In addition to following the documented Firebird story, I compared it to other stories in both local and distant indigenous communities. I discovered that there was an almost identical oral tradition among the Mattamuskeet Indians, or Machapunga, regarding the formation of the Lake Mattamuskeet. The story did not include the Firebird, but all other components were the same and both describe a local natural event that happened long before colonists arrived.
More broadly, bird-related stories are common in Algonquian and Iroquoian mythology. The Thunderbird8 is known among many tribes as the ruler of the upper world with the ability to create lightning through its eyes, thunder through its wings, and wind through its flight. One has to wonder if the Firebird story is somehow related to the Thunderbird story given the possibility of a lightning strike as the cause of the formational fire in the center of Lake Drummond.
Aboriginal Australians also have an oral tradition of “firehawks” causing wildfires. Similar to the Firebird story, oral tradition about the firehawks has been proven to accurately describe a natural phenomenon in which raptor species use fire to increase their foraging sucess.9 The firehawk story is an example of traditional ecological knowledge (TEK) which has recently grown as a field of study.10
Restoration of Oral Tradition
These findings place the Firebird legend in context with other indigenous stories that each reference time before colonial influence. Through my search, I discovered several other legends that are rarely shared despite containing important information about the local environment and tribal communities. In her article entitled “Educating America: The Historian’s Responsibility to Native Americans and the Public,” Angela Cavender Wilson described this as a widespread issue: “Native American oral tradition focuses less on European-Americans, more on Indian–Indian relations, and includes stories of interactions with non-human spiritual beings—all elements which have served to baffle some academic historians.”
After reading these references, I felt compelled to continue restoring lost oral tradition. Along with protecting our natural resources, we must protect the stories our ancestors left as legends, often leading us to medicines and teaching survival skills. Oral tradition shows us a different world than that of English accounts and government records and it serves a different purpose—to educate and build a sense connectedness to each other and to the environment which sustains us.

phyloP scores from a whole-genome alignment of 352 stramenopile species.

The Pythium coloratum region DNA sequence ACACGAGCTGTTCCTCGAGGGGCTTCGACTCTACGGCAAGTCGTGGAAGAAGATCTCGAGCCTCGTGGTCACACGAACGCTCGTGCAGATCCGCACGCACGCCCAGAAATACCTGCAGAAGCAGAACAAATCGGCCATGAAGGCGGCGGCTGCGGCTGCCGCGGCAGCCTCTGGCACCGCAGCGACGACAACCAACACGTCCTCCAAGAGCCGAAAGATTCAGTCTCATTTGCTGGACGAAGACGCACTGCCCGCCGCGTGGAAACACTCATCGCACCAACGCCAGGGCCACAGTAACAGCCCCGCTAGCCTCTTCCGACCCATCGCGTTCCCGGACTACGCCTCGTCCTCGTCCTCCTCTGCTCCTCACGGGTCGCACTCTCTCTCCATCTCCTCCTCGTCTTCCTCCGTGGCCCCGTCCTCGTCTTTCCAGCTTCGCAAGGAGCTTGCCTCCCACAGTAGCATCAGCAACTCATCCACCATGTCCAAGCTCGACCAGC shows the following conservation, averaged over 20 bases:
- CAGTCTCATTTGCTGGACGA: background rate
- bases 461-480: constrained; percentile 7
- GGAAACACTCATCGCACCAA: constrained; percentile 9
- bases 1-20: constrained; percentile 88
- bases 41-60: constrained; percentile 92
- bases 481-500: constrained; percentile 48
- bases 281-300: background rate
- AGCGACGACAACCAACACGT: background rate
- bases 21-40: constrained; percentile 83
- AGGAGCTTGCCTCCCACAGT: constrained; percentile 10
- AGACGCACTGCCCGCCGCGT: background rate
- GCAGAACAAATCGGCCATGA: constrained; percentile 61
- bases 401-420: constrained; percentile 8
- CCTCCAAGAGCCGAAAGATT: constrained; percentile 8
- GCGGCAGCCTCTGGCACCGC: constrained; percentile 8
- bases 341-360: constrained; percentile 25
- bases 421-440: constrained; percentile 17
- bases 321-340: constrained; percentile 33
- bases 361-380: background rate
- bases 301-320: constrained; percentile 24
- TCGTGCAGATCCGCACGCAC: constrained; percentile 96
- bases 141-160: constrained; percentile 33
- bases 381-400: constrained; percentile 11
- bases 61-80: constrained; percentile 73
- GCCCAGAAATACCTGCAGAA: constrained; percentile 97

My journey to restore Nansemond oral tradition is just beginning and, thanks to the world I have discovered through the Firebird legend, I am committed to continue searching, contextualizing, and amplifying our lost voices. As part of that, I created this medallion design in honor of Nansemond women, like Elizabeth, and the diaspora they birthed.
The woman in the center is standing on the Nansemond River (Fishing Point) surrounded by corn and fish. She is facing southeast toward a sunrise, featuring a southeastern Algonquian pattern, over the Great Dismal Swamp. The fearsome Firebird rises in the center, and she is fearlessly venturing out toward it.
This design integrates the Nansemond origin story and survival story. The fires that burned through the swamp have also burned through our settlements, our communities, our records, and our rights as people. We cannot be afraid and—after so much has been lost—we cannot willingly forget anything, especially not the stories of our ancestors.
6Brown, Alexander. The Genesis of the United States ; a Narrative of the Movement in England, 1605-1616, Which Resulted in the Plantation of North America by Englishmen … Collected, Arranged, and Edited by Alexander Brown. Heinemann, 1890.
9Mark Bonta, Robert Gosford, Dick Eussen, Nathan Ferguson, Erana Loveless, and Maxwell Witwer. “Intentional Fire-Spreading by “Firehawk” Raptors in Northern Australia,” Journal of Ethnobiology 37(4), 700-718, (1 December 2017).